Those sentiments were only amplified by the release of an early-October Quinnipiac University poll that said Hillary Clinton was unpopular with Democratic men (which Daou and Watson later challenged). “Are Men Souring on Hillary Clinton?” the Huffington Post wondered. The National Journal’s Josh Kraushaar warned that an “unprecedented level of resistance to her candidacy among men is undermining the conventional wisdom that she’d be the strongest Democratic nominee in the general election.”

#HillaryMen is aiming to push back against the view that only women back her. Needless to say, Daou and Watson have been kept very busy.

Neither a super-PAC nor an official affiliate of the Clinton campaign, according to Daou (and a search on, #HillaryMen runs off the kindness of about four core volunteers. It has amassed a small but dedicated following, earning several thousand unique visitors to its site per day — a number that rises and falls depending on the level of criticism Clinton faces in the news cycle. The articles that the writing duo post to the website are typically shared on Facebook and Twitter, where they reach thousands (a small sum compared to the millions reached by Clinton herself) and have earned the online attention of other pro-Clinton Democrats, such as former Vermont Gov. Howard Dean, political strategist Donna Brazile, and CNN commentator Paul Begala, also a former Bill Clinton strategist.

Though both Daou and Watson have full-time jobs running media consultancy firms, they’re well-positioned to spend their free time building steam for a political cause. Daou was an early political blogger and a veteran of both John Kerry’s 2004 presidential campaign and Clinton’s 2008 bid for the Democratic nomination, where he served as senior digital adviser. Watson is a Columbia University lecturer who advises companies and nonprofits on how they can promote social activism. The two became aware of each other through the “political blog scene” around 2003 and met for the first time in person in 2006, when Daou was working at the Clinton Global Initiative and invited Watson to come to one of its open roundtables.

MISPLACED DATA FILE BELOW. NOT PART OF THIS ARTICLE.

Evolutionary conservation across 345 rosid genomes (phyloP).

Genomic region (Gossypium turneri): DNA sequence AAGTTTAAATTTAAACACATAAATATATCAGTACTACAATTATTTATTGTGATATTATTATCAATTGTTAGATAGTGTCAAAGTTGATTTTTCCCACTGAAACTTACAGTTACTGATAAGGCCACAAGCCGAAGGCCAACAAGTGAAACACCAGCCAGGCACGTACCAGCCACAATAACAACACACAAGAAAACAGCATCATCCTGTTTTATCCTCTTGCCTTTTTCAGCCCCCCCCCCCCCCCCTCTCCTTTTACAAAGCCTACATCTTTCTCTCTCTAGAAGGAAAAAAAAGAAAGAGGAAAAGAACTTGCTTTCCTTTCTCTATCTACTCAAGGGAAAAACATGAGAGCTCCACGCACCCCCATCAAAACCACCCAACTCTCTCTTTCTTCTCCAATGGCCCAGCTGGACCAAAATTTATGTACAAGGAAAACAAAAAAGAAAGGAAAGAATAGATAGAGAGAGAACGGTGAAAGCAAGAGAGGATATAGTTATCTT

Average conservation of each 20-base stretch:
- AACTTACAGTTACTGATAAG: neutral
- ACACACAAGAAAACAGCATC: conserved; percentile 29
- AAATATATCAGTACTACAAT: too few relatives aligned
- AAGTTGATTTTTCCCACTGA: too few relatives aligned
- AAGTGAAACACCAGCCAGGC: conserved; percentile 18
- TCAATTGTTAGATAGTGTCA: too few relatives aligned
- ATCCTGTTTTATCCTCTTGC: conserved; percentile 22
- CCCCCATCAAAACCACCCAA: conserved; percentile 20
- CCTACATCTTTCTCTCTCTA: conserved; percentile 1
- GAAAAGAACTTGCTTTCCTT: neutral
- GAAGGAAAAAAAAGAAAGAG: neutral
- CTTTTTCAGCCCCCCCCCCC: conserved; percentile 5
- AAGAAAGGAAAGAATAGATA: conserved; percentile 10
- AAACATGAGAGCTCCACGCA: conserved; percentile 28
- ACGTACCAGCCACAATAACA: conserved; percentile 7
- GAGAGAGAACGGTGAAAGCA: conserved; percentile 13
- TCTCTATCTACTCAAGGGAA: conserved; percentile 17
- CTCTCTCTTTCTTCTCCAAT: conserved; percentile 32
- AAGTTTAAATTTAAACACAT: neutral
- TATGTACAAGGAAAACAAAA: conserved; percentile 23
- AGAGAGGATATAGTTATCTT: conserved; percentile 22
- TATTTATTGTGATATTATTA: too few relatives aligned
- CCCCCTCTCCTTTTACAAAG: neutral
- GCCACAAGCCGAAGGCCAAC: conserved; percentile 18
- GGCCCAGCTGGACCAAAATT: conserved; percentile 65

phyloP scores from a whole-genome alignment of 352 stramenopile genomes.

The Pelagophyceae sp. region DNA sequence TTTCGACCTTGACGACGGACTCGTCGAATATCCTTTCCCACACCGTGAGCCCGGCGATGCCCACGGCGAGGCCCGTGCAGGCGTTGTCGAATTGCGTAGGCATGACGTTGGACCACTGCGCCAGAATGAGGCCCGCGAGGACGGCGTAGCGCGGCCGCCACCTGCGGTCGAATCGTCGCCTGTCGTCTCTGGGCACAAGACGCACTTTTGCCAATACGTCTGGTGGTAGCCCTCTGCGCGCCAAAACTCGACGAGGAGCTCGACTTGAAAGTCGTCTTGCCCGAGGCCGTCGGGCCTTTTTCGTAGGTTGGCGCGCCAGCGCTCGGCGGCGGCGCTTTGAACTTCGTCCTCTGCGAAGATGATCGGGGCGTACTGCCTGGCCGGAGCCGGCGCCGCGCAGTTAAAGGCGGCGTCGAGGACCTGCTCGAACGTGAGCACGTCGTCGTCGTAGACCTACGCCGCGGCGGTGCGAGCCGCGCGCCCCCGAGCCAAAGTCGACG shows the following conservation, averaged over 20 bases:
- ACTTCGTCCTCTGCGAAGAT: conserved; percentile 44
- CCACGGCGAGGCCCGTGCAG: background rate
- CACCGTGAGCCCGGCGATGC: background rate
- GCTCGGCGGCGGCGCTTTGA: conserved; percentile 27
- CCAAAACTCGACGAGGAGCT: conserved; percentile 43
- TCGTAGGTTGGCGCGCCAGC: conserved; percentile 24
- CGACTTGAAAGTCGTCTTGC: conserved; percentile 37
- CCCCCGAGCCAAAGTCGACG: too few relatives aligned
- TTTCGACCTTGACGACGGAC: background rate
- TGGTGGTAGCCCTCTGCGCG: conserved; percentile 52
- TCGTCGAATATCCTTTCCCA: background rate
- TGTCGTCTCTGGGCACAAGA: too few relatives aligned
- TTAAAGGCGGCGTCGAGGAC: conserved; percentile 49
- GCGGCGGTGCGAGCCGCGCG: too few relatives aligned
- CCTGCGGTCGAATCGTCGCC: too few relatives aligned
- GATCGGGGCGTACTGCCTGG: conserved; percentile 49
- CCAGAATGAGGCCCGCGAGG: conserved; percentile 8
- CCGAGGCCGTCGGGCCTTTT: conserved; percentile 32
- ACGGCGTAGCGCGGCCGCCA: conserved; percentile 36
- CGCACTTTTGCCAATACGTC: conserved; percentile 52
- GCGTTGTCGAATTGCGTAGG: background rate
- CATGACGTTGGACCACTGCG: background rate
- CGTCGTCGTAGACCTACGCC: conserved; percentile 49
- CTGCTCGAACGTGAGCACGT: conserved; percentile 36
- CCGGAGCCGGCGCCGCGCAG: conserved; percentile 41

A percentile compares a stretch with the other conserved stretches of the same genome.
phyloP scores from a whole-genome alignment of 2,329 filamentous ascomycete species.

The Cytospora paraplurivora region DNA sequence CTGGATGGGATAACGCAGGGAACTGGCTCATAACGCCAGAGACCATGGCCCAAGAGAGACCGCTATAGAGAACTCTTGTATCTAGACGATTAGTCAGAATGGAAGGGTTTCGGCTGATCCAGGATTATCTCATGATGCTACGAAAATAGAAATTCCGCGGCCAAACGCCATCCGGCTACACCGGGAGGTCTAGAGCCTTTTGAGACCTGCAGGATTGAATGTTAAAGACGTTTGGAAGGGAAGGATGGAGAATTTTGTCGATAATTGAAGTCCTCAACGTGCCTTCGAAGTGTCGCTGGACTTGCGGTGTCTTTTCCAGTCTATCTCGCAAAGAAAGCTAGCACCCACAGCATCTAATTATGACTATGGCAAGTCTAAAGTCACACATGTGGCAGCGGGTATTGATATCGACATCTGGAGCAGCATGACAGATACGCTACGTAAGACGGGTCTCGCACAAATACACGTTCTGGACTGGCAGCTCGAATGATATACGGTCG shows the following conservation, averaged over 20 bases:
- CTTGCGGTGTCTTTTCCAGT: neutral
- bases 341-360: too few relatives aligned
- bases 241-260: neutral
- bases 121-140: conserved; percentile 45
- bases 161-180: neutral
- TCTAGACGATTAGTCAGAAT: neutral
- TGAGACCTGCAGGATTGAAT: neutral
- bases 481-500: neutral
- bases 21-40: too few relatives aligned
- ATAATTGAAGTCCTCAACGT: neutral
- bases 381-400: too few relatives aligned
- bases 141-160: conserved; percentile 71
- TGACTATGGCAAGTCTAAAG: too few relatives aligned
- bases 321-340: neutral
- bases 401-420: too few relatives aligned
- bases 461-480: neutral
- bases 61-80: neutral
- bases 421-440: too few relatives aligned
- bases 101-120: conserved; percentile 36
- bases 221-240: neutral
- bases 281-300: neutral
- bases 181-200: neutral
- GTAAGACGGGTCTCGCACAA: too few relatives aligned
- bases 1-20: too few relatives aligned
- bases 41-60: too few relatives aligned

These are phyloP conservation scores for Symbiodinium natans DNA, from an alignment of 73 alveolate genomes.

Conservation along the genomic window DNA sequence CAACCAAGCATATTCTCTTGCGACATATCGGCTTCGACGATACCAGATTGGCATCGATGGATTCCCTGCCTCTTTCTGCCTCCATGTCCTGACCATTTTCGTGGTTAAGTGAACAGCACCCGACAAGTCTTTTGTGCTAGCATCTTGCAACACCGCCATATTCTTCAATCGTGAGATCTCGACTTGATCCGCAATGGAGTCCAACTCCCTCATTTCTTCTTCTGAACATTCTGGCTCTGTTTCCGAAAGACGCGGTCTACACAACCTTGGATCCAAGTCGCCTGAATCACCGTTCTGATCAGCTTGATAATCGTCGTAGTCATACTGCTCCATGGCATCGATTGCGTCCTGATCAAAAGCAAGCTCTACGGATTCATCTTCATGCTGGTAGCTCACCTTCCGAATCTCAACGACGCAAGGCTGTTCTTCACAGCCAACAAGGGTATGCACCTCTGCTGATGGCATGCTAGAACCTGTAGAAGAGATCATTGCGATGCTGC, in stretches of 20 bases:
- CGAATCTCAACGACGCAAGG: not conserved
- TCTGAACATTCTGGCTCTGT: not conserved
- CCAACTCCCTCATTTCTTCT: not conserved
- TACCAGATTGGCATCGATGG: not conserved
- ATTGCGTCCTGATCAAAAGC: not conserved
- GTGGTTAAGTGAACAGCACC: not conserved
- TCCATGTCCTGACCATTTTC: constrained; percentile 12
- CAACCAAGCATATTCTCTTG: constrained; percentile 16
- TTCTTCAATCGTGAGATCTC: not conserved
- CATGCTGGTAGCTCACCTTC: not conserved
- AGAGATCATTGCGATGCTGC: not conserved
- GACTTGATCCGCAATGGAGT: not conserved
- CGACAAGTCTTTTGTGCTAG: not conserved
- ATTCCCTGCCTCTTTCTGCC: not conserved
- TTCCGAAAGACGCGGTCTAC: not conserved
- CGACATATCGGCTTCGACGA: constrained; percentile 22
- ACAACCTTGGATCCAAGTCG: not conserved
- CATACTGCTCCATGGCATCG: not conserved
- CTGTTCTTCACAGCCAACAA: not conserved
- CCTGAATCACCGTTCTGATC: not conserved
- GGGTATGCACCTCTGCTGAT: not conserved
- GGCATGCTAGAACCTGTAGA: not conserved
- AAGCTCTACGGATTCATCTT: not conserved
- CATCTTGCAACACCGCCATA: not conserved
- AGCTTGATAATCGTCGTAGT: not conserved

“Actually the first time we met, there was Bill Clinton in the room,” Daou said. “Kind of funny, when you think about it.”

Since then, they’ve become close friends. They get lunch in Manhattan sometimes, but most of the work for #HillaryMen is done remotely from their homes in New York. Whenever the two produce a new column — which may range from such topics as “ The Top Five Worst Justifications for Sexism in 2016” to, most recently, “ Hard Truths About Bias Among White Male Progressives” — they send it around to a group of other dedicated Hillary volunteers to get feedback (and to make sure there are no typos). These posts often expose what they see as unfair terms used to describe Clinton, such as “calculating” and “manipulative,” descriptions they say originate in focus groups run by Republican super-PACs as part of their effort to chip away at Clinton’s reputation (the New York Times reported on that strategy in July). When the duo are ready to distribute their latest post, the story is blasted out to their subscription list and posted on Facebook and Twitter.

The reaction to the #HillaryMen columns vary, depending on who’s reading them. Daou and Watson said they were surprised that aligning their views with pro-Clinton feminism has led to some progressive blowback. Others, they say, feel their focus is filling a void.